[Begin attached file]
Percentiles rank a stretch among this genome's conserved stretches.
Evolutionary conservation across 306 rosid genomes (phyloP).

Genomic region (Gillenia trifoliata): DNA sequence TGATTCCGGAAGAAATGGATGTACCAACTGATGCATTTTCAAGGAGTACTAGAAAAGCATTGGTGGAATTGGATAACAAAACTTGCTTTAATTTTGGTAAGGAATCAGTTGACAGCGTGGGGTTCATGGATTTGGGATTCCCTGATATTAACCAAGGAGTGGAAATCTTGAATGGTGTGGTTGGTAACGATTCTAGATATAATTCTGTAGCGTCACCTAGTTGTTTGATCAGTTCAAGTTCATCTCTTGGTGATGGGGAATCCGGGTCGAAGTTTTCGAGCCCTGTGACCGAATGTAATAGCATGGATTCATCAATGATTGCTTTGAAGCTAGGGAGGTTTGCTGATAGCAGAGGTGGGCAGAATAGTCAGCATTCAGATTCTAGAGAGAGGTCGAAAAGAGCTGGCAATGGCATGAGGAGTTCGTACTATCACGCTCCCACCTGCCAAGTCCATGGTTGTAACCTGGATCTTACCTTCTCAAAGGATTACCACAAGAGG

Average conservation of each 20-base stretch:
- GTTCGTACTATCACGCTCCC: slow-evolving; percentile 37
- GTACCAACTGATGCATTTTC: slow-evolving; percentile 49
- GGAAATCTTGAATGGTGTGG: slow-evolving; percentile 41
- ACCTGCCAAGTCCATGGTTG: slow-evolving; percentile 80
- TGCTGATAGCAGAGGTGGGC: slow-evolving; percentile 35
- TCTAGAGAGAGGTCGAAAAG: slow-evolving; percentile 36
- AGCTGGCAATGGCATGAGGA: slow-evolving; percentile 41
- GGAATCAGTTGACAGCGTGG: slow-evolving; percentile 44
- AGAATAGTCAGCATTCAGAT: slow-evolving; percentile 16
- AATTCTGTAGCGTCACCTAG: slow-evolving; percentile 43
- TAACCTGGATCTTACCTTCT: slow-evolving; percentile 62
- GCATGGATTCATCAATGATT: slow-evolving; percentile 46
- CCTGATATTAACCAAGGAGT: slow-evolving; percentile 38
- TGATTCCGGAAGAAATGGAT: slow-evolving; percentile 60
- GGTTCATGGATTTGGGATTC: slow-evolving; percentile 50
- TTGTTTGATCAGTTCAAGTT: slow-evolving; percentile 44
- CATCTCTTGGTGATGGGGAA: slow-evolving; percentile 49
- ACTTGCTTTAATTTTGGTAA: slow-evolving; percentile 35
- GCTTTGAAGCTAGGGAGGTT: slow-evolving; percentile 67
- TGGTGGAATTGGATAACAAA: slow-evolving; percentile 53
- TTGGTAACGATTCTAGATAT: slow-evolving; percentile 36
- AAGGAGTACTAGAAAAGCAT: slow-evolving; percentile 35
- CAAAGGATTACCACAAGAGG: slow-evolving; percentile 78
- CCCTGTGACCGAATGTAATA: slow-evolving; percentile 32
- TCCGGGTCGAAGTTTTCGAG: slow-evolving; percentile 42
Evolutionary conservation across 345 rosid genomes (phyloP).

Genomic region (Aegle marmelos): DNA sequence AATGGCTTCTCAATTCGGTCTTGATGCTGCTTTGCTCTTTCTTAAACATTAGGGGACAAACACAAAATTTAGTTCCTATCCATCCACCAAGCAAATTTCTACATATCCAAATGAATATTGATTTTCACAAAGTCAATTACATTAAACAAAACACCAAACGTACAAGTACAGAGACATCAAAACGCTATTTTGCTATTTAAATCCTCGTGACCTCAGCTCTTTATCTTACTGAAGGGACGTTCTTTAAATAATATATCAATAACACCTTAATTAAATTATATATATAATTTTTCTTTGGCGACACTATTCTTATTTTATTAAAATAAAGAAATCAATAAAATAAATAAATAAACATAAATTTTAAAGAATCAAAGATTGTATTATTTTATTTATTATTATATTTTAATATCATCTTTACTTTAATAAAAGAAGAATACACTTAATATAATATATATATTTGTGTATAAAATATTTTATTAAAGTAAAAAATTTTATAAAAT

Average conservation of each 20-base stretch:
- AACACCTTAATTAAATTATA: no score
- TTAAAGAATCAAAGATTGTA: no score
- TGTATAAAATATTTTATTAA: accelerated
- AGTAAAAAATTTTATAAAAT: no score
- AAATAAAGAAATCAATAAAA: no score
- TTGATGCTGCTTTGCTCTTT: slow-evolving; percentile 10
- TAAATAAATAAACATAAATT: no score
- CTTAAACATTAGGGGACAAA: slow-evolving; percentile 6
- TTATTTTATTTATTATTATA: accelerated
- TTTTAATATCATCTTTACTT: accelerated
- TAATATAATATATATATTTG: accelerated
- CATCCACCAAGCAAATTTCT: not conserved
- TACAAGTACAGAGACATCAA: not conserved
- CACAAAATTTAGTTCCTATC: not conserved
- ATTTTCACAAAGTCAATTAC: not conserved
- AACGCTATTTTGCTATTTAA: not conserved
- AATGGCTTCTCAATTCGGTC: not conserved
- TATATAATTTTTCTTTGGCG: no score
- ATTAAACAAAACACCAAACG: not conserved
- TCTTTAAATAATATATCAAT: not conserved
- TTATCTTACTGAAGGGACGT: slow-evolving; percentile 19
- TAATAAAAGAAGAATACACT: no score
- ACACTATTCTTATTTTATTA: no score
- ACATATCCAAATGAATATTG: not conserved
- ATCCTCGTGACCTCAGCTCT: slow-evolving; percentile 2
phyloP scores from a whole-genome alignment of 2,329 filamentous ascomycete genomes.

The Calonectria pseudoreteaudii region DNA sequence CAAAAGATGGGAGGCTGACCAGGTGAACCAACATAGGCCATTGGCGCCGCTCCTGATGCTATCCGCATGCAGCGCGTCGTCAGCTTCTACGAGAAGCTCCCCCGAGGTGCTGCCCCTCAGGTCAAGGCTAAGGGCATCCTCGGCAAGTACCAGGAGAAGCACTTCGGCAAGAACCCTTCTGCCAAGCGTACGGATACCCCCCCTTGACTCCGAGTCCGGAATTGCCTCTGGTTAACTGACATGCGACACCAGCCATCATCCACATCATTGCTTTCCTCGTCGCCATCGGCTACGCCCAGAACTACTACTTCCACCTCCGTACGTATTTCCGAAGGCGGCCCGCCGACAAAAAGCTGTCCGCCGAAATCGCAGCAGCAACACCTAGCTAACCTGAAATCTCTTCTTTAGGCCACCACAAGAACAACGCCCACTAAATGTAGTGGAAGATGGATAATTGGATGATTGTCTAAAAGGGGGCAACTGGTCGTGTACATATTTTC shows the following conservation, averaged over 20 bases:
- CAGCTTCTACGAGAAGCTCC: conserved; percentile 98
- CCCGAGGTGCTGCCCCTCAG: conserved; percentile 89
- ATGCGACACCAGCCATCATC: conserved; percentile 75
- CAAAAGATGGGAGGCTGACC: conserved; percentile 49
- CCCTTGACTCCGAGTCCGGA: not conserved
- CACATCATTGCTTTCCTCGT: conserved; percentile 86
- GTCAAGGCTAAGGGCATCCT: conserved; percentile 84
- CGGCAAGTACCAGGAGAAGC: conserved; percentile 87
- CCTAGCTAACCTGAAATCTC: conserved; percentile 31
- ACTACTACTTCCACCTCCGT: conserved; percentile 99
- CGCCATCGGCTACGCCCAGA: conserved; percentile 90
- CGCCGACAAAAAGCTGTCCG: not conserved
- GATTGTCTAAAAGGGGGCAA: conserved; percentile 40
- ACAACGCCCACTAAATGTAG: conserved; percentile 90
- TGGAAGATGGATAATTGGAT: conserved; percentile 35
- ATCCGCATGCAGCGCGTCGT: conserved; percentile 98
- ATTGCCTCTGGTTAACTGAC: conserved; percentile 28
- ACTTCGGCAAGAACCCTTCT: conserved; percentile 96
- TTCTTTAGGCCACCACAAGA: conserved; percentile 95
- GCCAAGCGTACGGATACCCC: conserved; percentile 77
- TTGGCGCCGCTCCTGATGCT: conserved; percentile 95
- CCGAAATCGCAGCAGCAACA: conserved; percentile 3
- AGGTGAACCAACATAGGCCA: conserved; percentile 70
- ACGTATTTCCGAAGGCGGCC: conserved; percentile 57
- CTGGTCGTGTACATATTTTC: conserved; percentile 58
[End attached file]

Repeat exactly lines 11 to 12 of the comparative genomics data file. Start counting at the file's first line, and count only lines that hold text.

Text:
- AGCTGGCAATGGCATGAGGA: slow-evolving; percentile 41
- GGAATCAGTTGACAGCGTGG: slow-evolving; percentile 44